ATTORNEY FOR APPELLANT ATTORNEYS FOR APPELLEE
William P. Greenaway Steve Carter
Noblesville, Indiana Attorney General
Grant H. Carlton
Deputy Attorney General
INDIANA SUPREME COURT
GREGORY LEONARD WRIGHT, )
v. ) 29S02-0301-CR-33
STATE OF INDIANA, )
APPEAL FROM THE HAMILTON SUPERIOR COURT
The Honorable William J. Hughes, Judge
Cause No. 29D03-9906-DF-128
On Petition To Transfer
January 24, 2003
On April 11, 1999, Gregory Wright entered a Wal-Mart store in Carmel, Indiana,
gathered merchandise from throughout the store and presented those goods, along with another
shopping cart full of items he brought in from his car (and for
which he had no receipt) to the store return desk. Wal-Mart loss
prevention officers observed his actions and advised the manager to approve a refund
if Wright requested one. Wright did seek and receive a full refund
of $880.57. As Wright left the store with the refund, loss prevention officers
arrested him. He was thereafter convicted of theft, but the Court of
Appeals reversed and remanded to the trial court, finding the evidence insufficient to
establish theft but sufficient to support a conviction for the lesser-included offense of
Wright v. State, 754 N.E.2d 550, 554 (Ind. Ct. App.
2001). We grant the State's petition for transfer and affirm the trial
In his appeal, the defendant challenges the sufficiency of the evidence, claiming that
the prosecution failed to prove that the refund he obtained was "unauthorized" as
required by the definition of theft. Ind. Code § 35-43-4-2(a). The
crime of theft is defined as "knowingly or intentionally exerting unauthorized control over
property of another person, with intent to deprive the other person of any
part of its value or use[.]" I. C. § 35-43-4-2(a). Dispositive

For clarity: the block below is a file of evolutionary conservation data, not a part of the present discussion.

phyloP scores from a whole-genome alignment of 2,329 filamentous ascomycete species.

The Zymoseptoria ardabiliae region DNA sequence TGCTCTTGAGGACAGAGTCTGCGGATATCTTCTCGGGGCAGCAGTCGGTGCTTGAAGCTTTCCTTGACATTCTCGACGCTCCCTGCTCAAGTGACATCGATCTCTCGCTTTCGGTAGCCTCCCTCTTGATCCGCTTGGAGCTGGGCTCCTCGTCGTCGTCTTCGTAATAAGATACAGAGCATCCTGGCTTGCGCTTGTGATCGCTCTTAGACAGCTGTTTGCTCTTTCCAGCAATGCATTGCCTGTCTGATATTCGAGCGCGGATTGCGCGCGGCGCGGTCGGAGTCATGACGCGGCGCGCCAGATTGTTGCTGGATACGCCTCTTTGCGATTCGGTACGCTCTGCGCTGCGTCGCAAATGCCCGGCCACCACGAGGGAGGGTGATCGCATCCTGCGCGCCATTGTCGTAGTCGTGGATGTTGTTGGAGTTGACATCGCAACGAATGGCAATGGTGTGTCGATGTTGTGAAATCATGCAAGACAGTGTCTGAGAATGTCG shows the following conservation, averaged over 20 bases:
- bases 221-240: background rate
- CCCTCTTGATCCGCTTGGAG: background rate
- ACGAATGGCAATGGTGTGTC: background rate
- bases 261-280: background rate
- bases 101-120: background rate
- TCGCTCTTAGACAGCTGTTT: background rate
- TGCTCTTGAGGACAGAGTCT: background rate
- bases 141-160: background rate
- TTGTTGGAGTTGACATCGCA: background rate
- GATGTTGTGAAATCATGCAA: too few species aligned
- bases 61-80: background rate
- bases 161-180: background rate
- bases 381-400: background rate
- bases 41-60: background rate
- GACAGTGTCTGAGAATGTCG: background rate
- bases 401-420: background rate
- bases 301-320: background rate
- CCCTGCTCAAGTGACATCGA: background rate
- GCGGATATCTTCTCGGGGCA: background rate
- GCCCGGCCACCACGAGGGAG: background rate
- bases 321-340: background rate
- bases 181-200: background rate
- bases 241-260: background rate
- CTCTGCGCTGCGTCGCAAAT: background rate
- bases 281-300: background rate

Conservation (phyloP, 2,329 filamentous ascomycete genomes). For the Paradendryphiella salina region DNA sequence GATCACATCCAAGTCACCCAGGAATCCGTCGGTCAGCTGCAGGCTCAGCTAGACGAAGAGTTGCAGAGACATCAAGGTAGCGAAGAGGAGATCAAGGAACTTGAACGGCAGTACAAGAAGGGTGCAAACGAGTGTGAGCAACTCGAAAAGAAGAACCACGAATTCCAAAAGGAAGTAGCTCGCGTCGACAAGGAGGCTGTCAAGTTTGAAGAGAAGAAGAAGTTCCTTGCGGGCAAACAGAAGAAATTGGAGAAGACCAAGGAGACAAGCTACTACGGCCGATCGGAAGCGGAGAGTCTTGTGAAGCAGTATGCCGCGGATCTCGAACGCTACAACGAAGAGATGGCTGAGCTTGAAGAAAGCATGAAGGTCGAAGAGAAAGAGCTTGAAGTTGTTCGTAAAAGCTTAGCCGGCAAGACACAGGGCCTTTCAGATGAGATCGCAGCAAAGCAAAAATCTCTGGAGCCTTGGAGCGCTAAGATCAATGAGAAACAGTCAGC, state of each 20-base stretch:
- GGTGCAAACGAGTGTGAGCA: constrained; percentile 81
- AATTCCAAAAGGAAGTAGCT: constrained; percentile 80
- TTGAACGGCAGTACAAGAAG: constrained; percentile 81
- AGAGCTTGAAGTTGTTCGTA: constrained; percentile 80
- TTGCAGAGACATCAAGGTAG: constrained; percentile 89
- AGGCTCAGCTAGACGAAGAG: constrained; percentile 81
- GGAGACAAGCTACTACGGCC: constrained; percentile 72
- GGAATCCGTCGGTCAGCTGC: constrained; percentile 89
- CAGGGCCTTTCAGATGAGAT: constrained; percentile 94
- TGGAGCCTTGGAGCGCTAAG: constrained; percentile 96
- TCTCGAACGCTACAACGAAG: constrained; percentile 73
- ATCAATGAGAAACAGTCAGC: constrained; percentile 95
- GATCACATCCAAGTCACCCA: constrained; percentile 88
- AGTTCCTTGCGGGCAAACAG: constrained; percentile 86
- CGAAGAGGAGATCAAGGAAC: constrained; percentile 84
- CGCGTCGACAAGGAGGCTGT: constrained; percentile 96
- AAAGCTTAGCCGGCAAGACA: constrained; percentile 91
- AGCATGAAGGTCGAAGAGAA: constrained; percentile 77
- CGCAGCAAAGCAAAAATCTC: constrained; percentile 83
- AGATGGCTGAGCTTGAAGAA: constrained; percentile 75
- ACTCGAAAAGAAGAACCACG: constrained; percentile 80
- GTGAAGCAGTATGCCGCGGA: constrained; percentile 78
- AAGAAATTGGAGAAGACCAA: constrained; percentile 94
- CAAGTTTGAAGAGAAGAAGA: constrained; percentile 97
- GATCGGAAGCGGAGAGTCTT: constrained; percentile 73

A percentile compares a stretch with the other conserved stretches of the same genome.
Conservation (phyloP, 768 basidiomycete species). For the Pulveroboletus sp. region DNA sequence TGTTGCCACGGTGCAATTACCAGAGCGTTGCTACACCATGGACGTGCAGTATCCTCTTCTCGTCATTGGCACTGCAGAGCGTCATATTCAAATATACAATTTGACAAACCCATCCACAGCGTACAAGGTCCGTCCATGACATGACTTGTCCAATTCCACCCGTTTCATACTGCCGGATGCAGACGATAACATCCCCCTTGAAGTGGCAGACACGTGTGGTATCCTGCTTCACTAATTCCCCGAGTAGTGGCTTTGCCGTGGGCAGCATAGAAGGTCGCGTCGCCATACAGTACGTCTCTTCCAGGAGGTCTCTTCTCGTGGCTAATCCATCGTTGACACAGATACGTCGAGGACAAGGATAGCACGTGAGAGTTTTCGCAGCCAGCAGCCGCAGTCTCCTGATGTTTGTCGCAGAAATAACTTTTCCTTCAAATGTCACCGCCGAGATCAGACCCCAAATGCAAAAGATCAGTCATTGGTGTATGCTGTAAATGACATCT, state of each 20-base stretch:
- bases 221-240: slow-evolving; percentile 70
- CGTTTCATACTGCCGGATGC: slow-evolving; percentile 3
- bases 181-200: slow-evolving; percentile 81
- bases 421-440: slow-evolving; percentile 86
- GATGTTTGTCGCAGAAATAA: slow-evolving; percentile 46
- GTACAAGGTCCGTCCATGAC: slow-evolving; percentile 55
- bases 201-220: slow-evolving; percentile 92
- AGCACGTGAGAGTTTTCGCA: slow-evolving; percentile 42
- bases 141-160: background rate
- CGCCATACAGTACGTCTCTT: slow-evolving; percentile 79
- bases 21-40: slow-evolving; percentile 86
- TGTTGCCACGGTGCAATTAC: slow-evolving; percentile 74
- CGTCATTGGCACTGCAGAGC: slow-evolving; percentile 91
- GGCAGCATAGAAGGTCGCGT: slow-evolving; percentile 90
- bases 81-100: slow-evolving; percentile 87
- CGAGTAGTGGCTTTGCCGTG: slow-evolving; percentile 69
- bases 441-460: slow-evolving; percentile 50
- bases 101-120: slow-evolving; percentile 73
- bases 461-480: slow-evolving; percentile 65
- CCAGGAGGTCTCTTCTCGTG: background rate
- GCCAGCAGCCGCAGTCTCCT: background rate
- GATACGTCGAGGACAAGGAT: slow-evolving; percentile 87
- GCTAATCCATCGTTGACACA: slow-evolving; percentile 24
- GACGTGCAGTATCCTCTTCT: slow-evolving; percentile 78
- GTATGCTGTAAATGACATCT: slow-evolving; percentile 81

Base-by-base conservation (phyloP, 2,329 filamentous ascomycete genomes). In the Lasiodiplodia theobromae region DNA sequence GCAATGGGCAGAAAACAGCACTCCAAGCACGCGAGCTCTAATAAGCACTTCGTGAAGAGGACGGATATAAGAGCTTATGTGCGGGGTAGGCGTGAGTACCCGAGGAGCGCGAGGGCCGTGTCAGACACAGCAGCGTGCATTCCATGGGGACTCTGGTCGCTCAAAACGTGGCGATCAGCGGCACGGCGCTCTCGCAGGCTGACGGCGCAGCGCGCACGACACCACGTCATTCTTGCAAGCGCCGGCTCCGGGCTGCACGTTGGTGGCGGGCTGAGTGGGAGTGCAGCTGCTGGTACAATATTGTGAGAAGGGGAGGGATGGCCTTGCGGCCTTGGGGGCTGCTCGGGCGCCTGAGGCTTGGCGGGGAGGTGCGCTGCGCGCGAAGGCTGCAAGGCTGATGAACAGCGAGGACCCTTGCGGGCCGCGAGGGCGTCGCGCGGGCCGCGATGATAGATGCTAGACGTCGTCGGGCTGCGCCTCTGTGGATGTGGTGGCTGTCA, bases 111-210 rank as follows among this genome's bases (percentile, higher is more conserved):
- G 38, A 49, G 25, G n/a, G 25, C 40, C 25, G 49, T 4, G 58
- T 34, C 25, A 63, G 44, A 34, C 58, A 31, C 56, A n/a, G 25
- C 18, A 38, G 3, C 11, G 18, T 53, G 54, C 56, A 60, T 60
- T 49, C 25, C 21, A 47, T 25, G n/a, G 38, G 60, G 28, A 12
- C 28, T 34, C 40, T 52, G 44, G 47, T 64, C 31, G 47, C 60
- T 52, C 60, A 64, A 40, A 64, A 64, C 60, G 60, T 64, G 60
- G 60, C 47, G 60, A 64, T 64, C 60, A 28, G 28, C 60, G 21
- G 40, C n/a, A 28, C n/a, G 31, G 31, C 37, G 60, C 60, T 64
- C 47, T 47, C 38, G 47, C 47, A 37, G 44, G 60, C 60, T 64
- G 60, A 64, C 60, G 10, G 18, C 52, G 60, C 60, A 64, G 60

to this case is whether Wright's control over the $880.57 was "unauthorized" within
the meaning of the statute. Indiana Code § 35-43-4-1(b) defines "unauthorized control,"
in relevant part,
as control exerted 1) without the other's consent, or 2)
by creating a false impression in the other person. The defendant argues,
and the Court of Appeals agreed, that the defendant neither took the refund
money without Wal-Mart's consent nor created a false impression.
As to the first contention, the defendant reasons that when the store manager
authorized the refund at the instruction of loss prevention personnel, Wal-Mart consented to
the defendant's control over the money. We disagree. Wal-Mart loss prevention
personnel observed Wright's actions from the time he initially entered the store until
he left with the refund money, and in fact witnessed him take from
the store shelves many of the items he presented for a refund.
Record at 305-10. By instructing a manager to approve a refund should
the defendant request one, Wal-Mart was not authorizing the defendant to exert control
over the refunded money, but was rather permitting the scope of the defendant's
plans to be tested, intending all the while to reassert rightful control of
the money once the criminal act was complete. This is evidenced by
the fact that loss prevention personnel apprehended the defendant once he exited the
store in possession of the money. Record at 309.
The defendant next argues that he did not exert unauthorized control over the
refunded money because he did not create a false impression in Wal-Mart.
He reasons that, although he
tried to deceive Wal-Mart, Wal-Mart knew the truth
all along, and was therefore never operating under the false impression that the
defendant was lawfully entitled to the refund. We agree. Wright did
not create a false impression in Wal-Mart.
However, a person may exert unauthorized control over the property of another
by creating a false impression or by exerting control without the other's consent.
I. C. § 35-43-4-1(b). The evidence is sufficient to show
that the defendant knowingly or intentionally exerted unauthorized control over the property of
Wal-Mart by taking the refund money without Wal-Mart's consent, thus satisfying the statutory
requirements for theft under Indiana Code § 35-43-4-2(a).
The defendant's conviction is affirmed.
SHEPARD, C.J., and SULLIVAN, BOEHM, and RUCKER, JJ., concur.
Indiana Code § 35-43-4-1 lists additional forms of unauthorized control, none of
which are at issue in this case.